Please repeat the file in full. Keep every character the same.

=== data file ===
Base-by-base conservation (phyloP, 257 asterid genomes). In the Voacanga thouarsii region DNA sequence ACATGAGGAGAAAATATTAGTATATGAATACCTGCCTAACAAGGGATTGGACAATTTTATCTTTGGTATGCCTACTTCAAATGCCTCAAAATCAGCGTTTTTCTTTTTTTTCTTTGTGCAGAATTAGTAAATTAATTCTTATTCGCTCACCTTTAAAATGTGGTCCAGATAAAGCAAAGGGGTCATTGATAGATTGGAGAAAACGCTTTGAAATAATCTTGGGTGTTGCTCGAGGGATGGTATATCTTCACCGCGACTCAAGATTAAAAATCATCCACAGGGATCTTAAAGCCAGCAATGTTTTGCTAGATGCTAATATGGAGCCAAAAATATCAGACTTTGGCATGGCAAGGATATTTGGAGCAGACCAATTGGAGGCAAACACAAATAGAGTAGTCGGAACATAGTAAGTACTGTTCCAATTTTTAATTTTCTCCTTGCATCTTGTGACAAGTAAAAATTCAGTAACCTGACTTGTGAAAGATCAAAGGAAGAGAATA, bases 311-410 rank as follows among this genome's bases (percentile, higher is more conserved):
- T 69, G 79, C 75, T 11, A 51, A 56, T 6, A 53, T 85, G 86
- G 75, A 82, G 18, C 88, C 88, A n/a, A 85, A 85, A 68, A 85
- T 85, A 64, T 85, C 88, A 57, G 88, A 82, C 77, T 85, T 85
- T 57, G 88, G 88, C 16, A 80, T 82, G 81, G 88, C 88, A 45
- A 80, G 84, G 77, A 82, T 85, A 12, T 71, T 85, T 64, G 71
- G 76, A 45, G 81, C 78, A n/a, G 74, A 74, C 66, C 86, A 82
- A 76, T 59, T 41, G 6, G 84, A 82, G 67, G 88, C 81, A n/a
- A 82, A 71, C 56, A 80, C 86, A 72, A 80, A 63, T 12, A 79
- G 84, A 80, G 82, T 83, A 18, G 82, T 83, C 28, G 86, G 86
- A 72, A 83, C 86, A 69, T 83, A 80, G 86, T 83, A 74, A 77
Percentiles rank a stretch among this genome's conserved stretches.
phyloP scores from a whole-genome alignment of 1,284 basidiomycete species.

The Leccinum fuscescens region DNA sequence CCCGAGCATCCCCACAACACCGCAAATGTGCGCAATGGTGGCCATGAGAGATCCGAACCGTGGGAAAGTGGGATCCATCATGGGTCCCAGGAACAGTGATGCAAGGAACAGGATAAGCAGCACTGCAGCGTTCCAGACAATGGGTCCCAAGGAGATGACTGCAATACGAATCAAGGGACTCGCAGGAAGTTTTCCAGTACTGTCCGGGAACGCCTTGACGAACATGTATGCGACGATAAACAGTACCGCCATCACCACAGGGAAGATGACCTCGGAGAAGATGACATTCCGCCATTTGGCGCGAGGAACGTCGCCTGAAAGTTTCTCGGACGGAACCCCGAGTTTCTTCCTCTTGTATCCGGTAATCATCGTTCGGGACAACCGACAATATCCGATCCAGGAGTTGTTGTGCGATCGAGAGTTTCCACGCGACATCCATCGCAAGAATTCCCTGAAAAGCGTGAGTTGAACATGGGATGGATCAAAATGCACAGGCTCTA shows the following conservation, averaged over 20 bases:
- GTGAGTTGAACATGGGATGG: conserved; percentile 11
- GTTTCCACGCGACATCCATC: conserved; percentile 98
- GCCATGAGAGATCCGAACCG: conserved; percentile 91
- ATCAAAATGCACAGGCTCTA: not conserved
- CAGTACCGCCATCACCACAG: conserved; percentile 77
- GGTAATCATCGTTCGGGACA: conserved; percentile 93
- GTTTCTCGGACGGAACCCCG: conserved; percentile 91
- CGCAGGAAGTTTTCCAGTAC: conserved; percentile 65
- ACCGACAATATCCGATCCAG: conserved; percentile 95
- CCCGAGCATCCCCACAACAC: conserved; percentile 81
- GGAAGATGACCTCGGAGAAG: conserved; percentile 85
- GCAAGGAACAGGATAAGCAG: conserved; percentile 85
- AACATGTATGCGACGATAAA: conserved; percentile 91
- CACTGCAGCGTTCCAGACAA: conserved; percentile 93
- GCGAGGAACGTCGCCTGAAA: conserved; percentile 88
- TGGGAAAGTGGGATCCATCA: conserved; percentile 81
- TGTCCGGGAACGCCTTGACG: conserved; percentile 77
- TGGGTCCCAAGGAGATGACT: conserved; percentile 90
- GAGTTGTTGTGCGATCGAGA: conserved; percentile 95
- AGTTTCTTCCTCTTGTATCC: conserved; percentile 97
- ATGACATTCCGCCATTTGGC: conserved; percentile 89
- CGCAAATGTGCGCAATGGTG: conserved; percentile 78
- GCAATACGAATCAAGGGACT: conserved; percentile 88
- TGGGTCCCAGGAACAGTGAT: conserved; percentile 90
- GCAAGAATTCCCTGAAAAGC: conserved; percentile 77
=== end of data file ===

Base-by-base conservation (phyloP, 257 asterid genomes). In the Voacanga thouarsii region DNA sequence ACATGAGGAGAAAATATTAGTATATGAATACCTGCCTAACAAGGGATTGGACAATTTTATCTTTGGTATGCCTACTTCAAATGCCTCAAAATCAGCGTTTTTCTTTTTTTTCTTTGTGCAGAATTAGTAAATTAATTCTTATTCGCTCACCTTTAAAATGTGGTCCAGATAAAGCAAAGGGGTCATTGATAGATTGGAGAAAACGCTTTGAAATAATCTTGGGTGTTGCTCGAGGGATGGTATATCTTCACCGCGACTCAAGATTAAAAATCATCCACAGGGATCTTAAAGCCAGCAATGTTTTGCTAGATGCTAATATGGAGCCAAAAATATCAGACTTTGGCATGGCAAGGATATTTGGAGCAGACCAATTGGAGGCAAACACAAATAGAGTAGTCGGAACATAGTAAGTACTGTTCCAATTTTTAATTTTCTCCTTGCATCTTGTGACAAGTAAAAATTCAGTAACCTGACTTGTGAAAGATCAAAGGAAGAGAATA, bases 311-410 rank as follows among this genome's bases (percentile, higher is more conserved):
- T 69, G 79, C 75, T 11, A 51, A 56, T 6, A 53, T 85, G 86
- G 75, A 82, G 18, C 88, C 88, A n/a, A 85, A 85, A 68, A 85
- T 85, A 64, T 85, C 88, A 57, G 88, A 82, C 77, T 85, T 85
- T 57, G 88, G 88, C 16, A 80, T 82, G 81, G 88, C 88, A 45
- A 80, G 84, G 77, A 82, T 85, A 12, T 71, T 85, T 64, G 71
- G 76, A 45, G 81, C 78, A n/a, G 74, A 74, C 66, C 86, A 82
- A 76, T 59, T 41, G 6, G 84, A 82, G 67, G 88, C 81, A n/a
- A 82, A 71, C 56, A 80, C 86, A 72, A 80, A 63, T 12, A 79
- G 84, A 80, G 82, T 83, A 18, G 82, T 83, C 28, G 86, G 86
- A 72, A 83, C 86, A 69, T 83, A 80, G 86, T 83, A 74, A 77
Percentiles rank a stretch among this genome's conserved stretches.
phyloP scores from a whole-genome alignment of 1,284 basidiomycete species.

The Leccinum fuscescens region DNA sequence CCCGAGCATCCCCACAACACCGCAAATGTGCGCAATGGTGGCCATGAGAGATCCGAACCGTGGGAAAGTGGGATCCATCATGGGTCCCAGGAACAGTGATGCAAGGAACAGGATAAGCAGCACTGCAGCGTTCCAGACAATGGGTCCCAAGGAGATGACTGCAATACGAATCAAGGGACTCGCAGGAAGTTTTCCAGTACTGTCCGGGAACGCCTTGACGAACATGTATGCGACGATAAACAGTACCGCCATCACCACAGGGAAGATGACCTCGGAGAAGATGACATTCCGCCATTTGGCGCGAGGAACGTCGCCTGAAAGTTTCTCGGACGGAACCCCGAGTTTCTTCCTCTTGTATCCGGTAATCATCGTTCGGGACAACCGACAATATCCGATCCAGGAGTTGTTGTGCGATCGAGAGTTTCCACGCGACATCCATCGCAAGAATTCCCTGAAAAGCGTGAGTTGAACATGGGATGGATCAAAATGCACAGGCTCTA shows the following conservation, averaged over 20 bases:
- GTGAGTTGAACATGGGATGG: conserved; percentile 11
- GTTTCCACGCGACATCCATC: conserved; percentile 98
- GCCATGAGAGATCCGAACCG: conserved; percentile 91
- ATCAAAATGCACAGGCTCTA: not conserved
- CAGTACCGCCATCACCACAG: conserved; percentile 77
- GGTAATCATCGTTCGGGACA: conserved; percentile 93
- GTTTCTCGGACGGAACCCCG: conserved; percentile 91
- CGCAGGAAGTTTTCCAGTAC: conserved; percentile 65
- ACCGACAATATCCGATCCAG: conserved; percentile 95
- CCCGAGCATCCCCACAACAC: conserved; percentile 81
- GGAAGATGACCTCGGAGAAG: conserved; percentile 85
- GCAAGGAACAGGATAAGCAG: conserved; percentile 85
- AACATGTATGCGACGATAAA: conserved; percentile 91
- CACTGCAGCGTTCCAGACAA: conserved; percentile 93
- GCGAGGAACGTCGCCTGAAA: conserved; percentile 88
- TGGGAAAGTGGGATCCATCA: conserved; percentile 81
- TGTCCGGGAACGCCTTGACG: conserved; percentile 77
- TGGGTCCCAAGGAGATGACT: conserved; percentile 90
- GAGTTGTTGTGCGATCGAGA: conserved; percentile 95
- AGTTTCTTCCTCTTGTATCC: conserved; percentile 97
- ATGACATTCCGCCATTTGGC: conserved; percentile 89
- CGCAAATGTGCGCAATGGTG: conserved; percentile 78
- GCAATACGAATCAAGGGACT: conserved; percentile 88
- TGGGTCCCAGGAACAGTGAT: conserved; percentile 90
- GCAAGAATTCCCTGAAAAGC: conserved; percentile 77